Jumping for joy

I've just had to provide an "evidence of trading activity" report to the Department Of Work And Pensions (for boring reasons I won't go into). Generally the required evidence is geared towards businesses such as shops with weekly accounts; it's very different for a writer because it takes c.12 months to write a novel, then further time for sales to begin, so providing reports over a period of a few weeks may not show lots of units shifted! Still, this request (which feels like "Justify yourself!") is a good way of making me look at my activity recently. What have I done?

Obviously, some writing. Or, in many cases, research and planning preparatory to writing. When I have a pile of notes for a story I have to sort them out before I can start writing: make decisions, and get rid of contradictory ideas written at different times. That way I can be clear about what I need to write to fit into a cohesive whole. So the writing and planning done could be potential evidence.

Because of where I am - still doing publicity for one work while planning the next - it means I've been doing lots of marketing work in order to drum up reviews, sales and interest. This is just a selection of what I've done, in a random order, but it gives you a flavour of this kind of task. Any item in the list will have taken a lot longer to do than to write out as a bullet point!

  • Contributed to an article about creative writing courses for Welsh Coastal Life Magazine.
  • Wrote a guest blog post for a themed week on someone else's site (scheduled for 12th October).
  • Set up promotions on Story Cartel (gathers reviews for your books) for two of my novels; also a giveaway on Goodreads.
  • Contacted relevant sources such as music magazines to seek reviews for my works. Arranged for potential reviews of my most recent novel in some magazines and newspapers.
  • Used grant funding to apply for a writing course with the Arvon Foundation.
  • Bought a professional Book Design Template as part of revamping the interiors of my past and future works.
  • Set up a business account with Ingram Spark for them to be a future distributor for my novels.
  • Contacted people, places and organisations mentioned in my last novel for potential publicity tie-ins; did the same via Twitter and Facebook.
  • Created various Listopia lists on Goodreads which include my novels, to aid discoverability.
  • Added lots of content to this blog (and shared it with Facebook and Twitter).
  • Registered for Class 2 National Insurance contributions.
  • Had a short story published in a new collection of Welsh writers – gave a reading at an arts centre launch event.
  • A dribble of revenue receipts from book sales.
  • Also garnered some new reviews for my books: 
"All good books have a magic moment - not the one that grabs you, that's the job of covers and blurbs, but the moment that hooks you in and turns a 1 chapter fling into a full-on commitment. 2000 Tunes - Karl Drinkwater's lovesong to Manchester, music and the madness of families - did that with a simple line about Manchester's iconic music venue The Hacienda: "It had been a surprisingly small place compared to its size in his memory."  It was like someone had defined far too many of my conversations since 1982. When he followed that with a description of Manchester that captured the city's accent and its crazy contradictions and echoed the musical beat that runs through the novel -  "Carrier bags and kicked-in teeth, short skirts in winter, tall tales with bitter, a brew and a lager, shaved heads and shopping on red brick and grit, endless suburb houses, long roads and alleys, gorillas and galleries, Salford scallies"  - this music fan's soul was caught. Drinkwater positions the novel as being about music - the famous Madchester sound - and it is, but it is much more than that. This is a novel about families and how they trap, or save, you; it's also about relationships and the inarticulate nature of love. Music-obsessed Mark Hopton and Welsh Valley girl-made-good Samantha are trying to create lives that will at least let them glimpse the stars - Drinkwater lets them stumble and doesn't accept cliched pathways, his characters are far too real for that. I couldn't put it down, I want to know what happens next - if there really is a light that never goes out..."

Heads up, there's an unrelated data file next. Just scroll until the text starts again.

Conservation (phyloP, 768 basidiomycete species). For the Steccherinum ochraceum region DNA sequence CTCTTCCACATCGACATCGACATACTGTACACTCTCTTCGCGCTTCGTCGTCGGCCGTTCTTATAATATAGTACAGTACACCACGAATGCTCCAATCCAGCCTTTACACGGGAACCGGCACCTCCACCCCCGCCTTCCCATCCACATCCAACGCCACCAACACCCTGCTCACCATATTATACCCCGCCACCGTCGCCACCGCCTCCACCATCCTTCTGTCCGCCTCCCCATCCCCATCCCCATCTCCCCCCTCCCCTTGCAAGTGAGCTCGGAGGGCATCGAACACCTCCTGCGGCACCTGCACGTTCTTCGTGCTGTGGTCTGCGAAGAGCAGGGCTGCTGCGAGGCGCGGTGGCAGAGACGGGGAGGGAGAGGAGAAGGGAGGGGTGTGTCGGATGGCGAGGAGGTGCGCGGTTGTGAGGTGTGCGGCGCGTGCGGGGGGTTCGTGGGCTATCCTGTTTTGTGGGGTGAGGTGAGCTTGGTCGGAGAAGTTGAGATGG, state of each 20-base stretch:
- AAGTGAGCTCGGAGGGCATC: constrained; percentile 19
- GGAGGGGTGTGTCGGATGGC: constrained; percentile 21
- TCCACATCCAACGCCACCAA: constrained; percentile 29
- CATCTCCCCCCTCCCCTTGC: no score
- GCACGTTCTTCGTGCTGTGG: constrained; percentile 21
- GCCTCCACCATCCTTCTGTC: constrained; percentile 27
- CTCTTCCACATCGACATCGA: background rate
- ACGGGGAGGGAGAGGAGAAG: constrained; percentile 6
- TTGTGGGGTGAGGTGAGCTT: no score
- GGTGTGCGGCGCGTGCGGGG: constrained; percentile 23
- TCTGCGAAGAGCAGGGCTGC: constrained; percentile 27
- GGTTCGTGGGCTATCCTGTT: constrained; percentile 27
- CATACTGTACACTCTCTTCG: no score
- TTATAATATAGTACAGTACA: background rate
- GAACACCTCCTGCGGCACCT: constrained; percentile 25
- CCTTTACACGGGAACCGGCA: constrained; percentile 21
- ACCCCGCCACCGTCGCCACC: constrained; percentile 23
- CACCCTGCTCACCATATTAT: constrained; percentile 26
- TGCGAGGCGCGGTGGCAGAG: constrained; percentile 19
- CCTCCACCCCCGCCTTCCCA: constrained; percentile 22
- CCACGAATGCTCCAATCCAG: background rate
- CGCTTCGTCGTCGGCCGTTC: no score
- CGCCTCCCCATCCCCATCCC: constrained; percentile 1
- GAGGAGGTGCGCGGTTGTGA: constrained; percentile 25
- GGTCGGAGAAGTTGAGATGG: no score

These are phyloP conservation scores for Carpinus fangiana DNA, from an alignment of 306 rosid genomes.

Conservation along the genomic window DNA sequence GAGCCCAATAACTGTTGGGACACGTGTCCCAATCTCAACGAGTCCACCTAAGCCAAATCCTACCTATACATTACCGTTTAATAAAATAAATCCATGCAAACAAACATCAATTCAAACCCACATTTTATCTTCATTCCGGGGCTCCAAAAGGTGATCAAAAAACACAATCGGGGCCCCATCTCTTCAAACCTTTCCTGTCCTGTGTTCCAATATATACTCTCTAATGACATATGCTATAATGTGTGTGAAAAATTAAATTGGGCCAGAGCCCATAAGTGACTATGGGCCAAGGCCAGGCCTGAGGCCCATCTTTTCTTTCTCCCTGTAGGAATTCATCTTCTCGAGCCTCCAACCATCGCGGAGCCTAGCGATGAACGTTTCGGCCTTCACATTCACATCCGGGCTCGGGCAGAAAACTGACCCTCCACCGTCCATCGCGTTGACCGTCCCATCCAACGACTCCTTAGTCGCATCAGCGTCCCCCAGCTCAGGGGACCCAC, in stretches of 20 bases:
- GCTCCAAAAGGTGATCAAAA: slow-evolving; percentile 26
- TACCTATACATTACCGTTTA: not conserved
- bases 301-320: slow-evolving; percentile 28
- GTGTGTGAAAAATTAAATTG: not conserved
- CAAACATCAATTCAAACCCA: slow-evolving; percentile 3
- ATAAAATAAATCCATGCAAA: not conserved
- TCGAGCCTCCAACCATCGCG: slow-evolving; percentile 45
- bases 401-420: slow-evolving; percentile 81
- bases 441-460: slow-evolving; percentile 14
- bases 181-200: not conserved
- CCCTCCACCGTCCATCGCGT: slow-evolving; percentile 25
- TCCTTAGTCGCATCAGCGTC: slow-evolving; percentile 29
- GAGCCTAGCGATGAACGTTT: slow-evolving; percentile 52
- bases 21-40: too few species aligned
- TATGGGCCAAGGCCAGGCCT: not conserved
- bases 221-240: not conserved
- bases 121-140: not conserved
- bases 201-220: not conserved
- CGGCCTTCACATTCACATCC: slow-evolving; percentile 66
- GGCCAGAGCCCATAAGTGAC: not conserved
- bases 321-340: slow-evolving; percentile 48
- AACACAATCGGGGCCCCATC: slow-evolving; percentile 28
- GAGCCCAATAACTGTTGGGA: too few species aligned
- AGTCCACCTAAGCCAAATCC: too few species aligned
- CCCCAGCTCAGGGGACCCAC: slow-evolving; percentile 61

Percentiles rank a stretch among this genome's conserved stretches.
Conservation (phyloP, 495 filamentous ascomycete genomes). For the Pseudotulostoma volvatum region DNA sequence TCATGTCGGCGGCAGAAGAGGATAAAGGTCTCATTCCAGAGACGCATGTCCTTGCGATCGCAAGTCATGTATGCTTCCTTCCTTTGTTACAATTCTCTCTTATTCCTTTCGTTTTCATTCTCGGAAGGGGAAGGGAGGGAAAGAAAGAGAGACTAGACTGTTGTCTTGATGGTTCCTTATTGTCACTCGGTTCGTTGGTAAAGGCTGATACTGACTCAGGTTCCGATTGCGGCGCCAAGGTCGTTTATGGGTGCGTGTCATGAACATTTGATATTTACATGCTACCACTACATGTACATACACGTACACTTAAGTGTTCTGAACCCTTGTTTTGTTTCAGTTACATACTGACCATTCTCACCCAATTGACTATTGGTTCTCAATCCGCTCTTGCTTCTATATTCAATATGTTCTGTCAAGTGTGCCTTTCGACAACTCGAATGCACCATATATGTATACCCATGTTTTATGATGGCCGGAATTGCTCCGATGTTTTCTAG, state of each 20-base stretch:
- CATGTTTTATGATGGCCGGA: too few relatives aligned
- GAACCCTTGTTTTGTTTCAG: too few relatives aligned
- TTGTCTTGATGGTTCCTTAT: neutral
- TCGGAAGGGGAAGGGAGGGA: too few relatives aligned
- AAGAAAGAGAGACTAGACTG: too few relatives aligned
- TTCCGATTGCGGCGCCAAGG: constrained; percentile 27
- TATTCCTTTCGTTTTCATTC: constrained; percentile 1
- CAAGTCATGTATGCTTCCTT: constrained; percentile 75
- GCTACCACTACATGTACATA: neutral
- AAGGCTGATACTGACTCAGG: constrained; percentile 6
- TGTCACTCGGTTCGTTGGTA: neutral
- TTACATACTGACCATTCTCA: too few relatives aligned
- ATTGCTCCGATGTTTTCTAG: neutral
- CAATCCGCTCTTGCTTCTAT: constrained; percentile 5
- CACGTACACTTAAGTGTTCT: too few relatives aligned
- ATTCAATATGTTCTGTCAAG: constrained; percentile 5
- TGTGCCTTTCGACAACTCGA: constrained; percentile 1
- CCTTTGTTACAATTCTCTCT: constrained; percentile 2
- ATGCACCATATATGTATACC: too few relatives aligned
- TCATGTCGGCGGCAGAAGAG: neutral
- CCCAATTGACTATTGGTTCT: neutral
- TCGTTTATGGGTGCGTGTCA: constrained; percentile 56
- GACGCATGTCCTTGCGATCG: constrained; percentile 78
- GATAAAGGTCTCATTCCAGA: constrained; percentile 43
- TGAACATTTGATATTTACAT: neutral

Catherine Hokin. (26th August 2015)

"Cold Fusion 2000, by Karl Drinkwater, is a book that must be read to the end. It is a story of love, loss and moving on. As with a Rubik’s cube, it is not clear how the puzzle satisfies until the final few twists re-establish order. [...] To talk more of how the plot develops would be to give spoilers. It really is a book where everything happens for a reason. [...] This is a clever book that warns against allowing your heart to be so crushed it becomes a black hole, and how love does not always follow the rules."
Neverimitate. (25th September 2015)

"Wow ... If you love the Big Bang show, then you'll love this story. Watch out for Lucy as she's a kicker and not at all who... Never mind as that would spoil everything. This is a great love story where two lonely souls find each other. This is one to treasure and read again and again. There are no wasted words here."
Full review. (16th August 2015)

"I truly loved this book. It reminded me of the feeling I got reading The Exorcist and The Omen for the first time years ago. It was straight up scary [...]. I think the atmosphere of the island gave me the largest sense of dread. Needless to say, Visit Wales would have a hard sell with me after reading this book. I hesitate to say more because the story is most effective with no knowledge of the plot ahead of time. I'm looking forward to reading more by this author."
Full review. (20th September 2015)

So I've been busier than I realised when I began this list!